11 And Boaz answered and said unto her, It hath fully been shewed me, all that thou hast done unto thy mother in law since the death of thine husband: and how thou hast left thy father and thy mother, and the land of thy nativity, and art come unto a people which thou knewest not heretofore.

12 The LORD recompense thy work, and a full reward be given thee of the LORD God of Israel, under whose wings thou art come to trust.

Ruth had chosen to go with Naomi, and follow the God that she served.  And God noticed! and chose to reward her for that choice, and for her faithful loyalty and hard work.  So He led her straight to the field of the man He had chosen, Boaz.  There is no indication that Ruth made her decisions hoping that she would be rewarded.  She simply did what she felt needed to be done out of love and loyalty to Naomi.  But remember our verse?  God sometimes chooses to reward us openly for those things we do just because they’re the right thing. 

And not only had God taken note of Ruth’s faithfulness and hard work; Boaz had too.  He shared with Ruth how he had heard about her decision to stay with Naomi.  And he had seen with his own eyes how hard she was willing to work to help Naomi.  And because of those things, Boaz said he hoped that God would greatly bless Ruth as she continued to trust in Him.

God had rewarded Ruth with a safe place to find food, and with favor from a man of great importance in Bethlehem.  But Ruth was not yet aware of the magnitude of this blessing.  Though it would not be long before she would see how God had blessed her.

14 And Boaz said unto her, At mealtime come thou hither, and eat of the bread, and dip thy morsel in the vinegar. And she sat beside the reapers: and he reached her parched corn, and she did eat, and was sufficed, and left.

15 And when she was risen up to glean, Boaz commanded his young men, saying, Let her glean even among the sheaves, and reproach her not:

16 And let fall also some of the handfuls of purpose for her, and leave them, that she may glean them, and rebuke her not.

17 So she gleaned in the field until even, and beat out that she had gleaned: and it was about an ephah of barley.

18 And she took it up, and went into the city: and her mother in law saw what she had gleaned: and she brought forth, and gave to her that she had reserved after she was sufficed.

19 And her mother in law said unto her, Where hast thou gleaned to day? and where wroughtest thou? blessed be he that did take knowledge of thee…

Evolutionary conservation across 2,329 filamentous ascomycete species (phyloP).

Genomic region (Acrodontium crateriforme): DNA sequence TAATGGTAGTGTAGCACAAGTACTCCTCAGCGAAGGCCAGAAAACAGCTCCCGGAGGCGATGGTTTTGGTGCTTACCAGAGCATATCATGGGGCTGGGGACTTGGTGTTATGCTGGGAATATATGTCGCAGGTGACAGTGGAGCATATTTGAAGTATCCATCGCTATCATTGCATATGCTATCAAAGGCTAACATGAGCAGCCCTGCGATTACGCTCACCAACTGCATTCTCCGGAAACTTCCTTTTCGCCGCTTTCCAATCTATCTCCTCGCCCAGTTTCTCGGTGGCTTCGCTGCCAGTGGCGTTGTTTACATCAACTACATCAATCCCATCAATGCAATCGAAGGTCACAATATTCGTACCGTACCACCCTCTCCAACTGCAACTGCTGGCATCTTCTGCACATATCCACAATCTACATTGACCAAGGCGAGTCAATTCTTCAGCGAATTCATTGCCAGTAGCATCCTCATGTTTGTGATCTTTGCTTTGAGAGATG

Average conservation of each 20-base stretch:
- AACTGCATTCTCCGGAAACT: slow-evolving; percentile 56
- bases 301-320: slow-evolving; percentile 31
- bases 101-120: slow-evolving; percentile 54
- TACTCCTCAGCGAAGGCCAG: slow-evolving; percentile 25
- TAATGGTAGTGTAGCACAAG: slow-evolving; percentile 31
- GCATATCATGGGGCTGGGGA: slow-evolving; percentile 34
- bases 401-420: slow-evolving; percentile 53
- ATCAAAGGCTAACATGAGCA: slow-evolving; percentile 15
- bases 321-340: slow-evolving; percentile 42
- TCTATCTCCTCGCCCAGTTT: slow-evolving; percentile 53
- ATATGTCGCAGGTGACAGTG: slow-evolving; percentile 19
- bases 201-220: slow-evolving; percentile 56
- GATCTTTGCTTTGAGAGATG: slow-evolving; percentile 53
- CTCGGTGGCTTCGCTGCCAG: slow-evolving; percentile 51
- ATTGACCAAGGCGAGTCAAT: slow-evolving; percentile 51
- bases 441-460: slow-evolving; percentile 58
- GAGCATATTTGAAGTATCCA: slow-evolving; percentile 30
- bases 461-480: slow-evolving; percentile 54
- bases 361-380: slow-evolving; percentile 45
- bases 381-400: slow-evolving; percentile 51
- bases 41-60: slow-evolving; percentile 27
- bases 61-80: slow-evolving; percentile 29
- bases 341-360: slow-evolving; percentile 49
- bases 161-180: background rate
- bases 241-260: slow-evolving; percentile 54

Boaz continued to show favor to Ruth.  He invited her to eat dinner with his servants.  And he instructed them to leave a little extra behind for Ruth to pick up.  What a generous man this was!  Willing to reward this young woman for the good she was doing for her family.

And at the end of the harvest that day, Ruth didn’t just take her gleanings and head home.  She worked even longer, taking her corn to where she could beat it out, so it would be ready to use as soon as she got back home to Naomi. 

When she arrived home, Naomi was surprised to see how much Ruth had been able to glean.  She recognized right away that someone had been showing special favor to her daughter-in-law.  And when she learned who that someone was, she was especially thrilled.  Let’s find out why.

… And she shewed her mother in law with whom she had wrought, and said, The man's name with whom I wrought to day is Boaz.
20 And Naomi said unto her daughter in law, Blessed be he of the LORD, who hath not left off his kindness to the living and to the dead. And Naomi said unto her, The man is near of kin unto us, one of our next kinsmen.

Can you sense the joy in Naomi’s words?  This woman, who now wanted to be called “bitter,” was beginning to see the hand of the Lord working once again in her family.  What was so special about Boaz being the one who had shown favor to Ruth?  Not only was he a “mighty man of wealth,” as we saw back in verse 1; Naomi also that this man was a close relative.  And in Hebrew tradition, this meant a great deal for a widow.  You see, if a husband died, it was the responsibility of his nearest surviving male relative to take care of his family and possessions.  Since Elimelech and Naomi’s sons had both died, the responsibility to care for Naomi fell to Elimelech’s remaining family members.  But to this point, no one had stepped up to take that responsibility, the part of the “kinsman redeemer.” 

So Naomi had a plan in mind, no doubt given to her by the Lord. 

21 And Ruth the Moabitess said, He said unto me also, Thou shalt keep fast by my young men, until they have ended all my harvest.

22 And Naomi said unto Ruth her daughter in law, It is good, my daughter, that thou go out with his maidens, that they meet thee not in any other field.

23 So she kept fast by the maidens of Boaz to glean unto the end of barley harvest and of wheat harvest; and dwelt with her mother in law.